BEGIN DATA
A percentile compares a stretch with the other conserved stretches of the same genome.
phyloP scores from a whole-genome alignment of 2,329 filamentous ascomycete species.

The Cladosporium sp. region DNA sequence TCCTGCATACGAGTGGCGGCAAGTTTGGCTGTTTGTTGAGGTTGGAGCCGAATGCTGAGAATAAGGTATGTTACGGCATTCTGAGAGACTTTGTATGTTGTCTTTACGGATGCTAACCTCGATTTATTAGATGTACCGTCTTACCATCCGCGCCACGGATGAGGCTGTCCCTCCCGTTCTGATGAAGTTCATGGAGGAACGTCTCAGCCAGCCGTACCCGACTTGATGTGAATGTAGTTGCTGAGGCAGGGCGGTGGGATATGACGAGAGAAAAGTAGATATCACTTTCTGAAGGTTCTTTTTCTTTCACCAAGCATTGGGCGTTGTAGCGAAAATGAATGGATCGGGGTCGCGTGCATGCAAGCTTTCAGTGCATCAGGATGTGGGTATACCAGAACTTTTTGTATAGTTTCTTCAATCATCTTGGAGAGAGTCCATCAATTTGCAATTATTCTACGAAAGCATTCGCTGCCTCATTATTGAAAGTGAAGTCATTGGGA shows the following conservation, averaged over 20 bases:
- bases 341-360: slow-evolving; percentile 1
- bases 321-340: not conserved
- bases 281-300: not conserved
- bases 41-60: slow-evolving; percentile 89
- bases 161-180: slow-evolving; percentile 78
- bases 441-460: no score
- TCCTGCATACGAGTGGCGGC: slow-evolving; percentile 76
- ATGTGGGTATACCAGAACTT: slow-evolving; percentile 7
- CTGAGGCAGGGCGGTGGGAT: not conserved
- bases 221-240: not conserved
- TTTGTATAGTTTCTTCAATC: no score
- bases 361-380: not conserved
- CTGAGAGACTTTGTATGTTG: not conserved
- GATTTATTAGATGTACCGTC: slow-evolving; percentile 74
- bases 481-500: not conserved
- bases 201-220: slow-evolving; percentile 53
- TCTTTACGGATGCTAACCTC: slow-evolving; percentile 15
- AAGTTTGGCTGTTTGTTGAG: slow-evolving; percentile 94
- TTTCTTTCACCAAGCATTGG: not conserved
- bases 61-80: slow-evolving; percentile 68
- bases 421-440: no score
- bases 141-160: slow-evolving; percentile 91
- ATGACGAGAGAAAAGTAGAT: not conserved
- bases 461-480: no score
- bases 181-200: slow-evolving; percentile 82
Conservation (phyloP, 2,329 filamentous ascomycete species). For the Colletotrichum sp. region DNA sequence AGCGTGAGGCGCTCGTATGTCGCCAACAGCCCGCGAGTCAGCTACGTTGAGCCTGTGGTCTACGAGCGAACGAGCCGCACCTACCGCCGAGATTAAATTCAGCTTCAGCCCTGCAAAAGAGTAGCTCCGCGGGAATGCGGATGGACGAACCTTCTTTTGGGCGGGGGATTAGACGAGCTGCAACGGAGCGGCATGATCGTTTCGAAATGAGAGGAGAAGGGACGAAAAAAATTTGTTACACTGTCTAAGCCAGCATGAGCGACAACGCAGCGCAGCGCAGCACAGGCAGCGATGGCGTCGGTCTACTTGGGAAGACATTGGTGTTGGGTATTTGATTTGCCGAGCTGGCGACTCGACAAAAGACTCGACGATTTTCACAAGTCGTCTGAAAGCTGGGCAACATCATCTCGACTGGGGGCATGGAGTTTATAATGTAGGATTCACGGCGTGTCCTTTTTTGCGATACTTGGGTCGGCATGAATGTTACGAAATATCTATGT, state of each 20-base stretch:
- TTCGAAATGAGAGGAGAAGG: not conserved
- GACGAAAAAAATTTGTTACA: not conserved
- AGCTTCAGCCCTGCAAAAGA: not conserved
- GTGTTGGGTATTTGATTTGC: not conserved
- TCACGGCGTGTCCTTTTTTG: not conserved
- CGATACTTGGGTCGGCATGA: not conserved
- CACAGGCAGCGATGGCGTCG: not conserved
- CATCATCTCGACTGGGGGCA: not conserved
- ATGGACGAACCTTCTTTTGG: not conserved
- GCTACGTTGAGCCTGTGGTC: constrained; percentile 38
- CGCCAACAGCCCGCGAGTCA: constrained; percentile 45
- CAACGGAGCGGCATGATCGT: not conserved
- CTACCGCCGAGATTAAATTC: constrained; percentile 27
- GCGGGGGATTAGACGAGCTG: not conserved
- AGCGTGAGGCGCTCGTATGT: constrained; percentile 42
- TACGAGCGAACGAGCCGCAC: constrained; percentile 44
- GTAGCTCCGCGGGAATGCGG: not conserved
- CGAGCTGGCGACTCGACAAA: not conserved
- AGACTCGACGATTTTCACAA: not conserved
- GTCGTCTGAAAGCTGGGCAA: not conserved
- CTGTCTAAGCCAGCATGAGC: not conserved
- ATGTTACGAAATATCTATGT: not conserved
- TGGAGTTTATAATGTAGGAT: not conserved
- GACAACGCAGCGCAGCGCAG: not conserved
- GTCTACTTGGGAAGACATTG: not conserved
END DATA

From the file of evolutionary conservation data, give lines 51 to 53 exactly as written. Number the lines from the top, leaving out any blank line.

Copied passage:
- ATGTTACGAAATATCTATGT: not conserved
- TGGAGTTTATAATGTAGGAT: not conserved
- GACAACGCAGCGCAGCGCAG: not conserved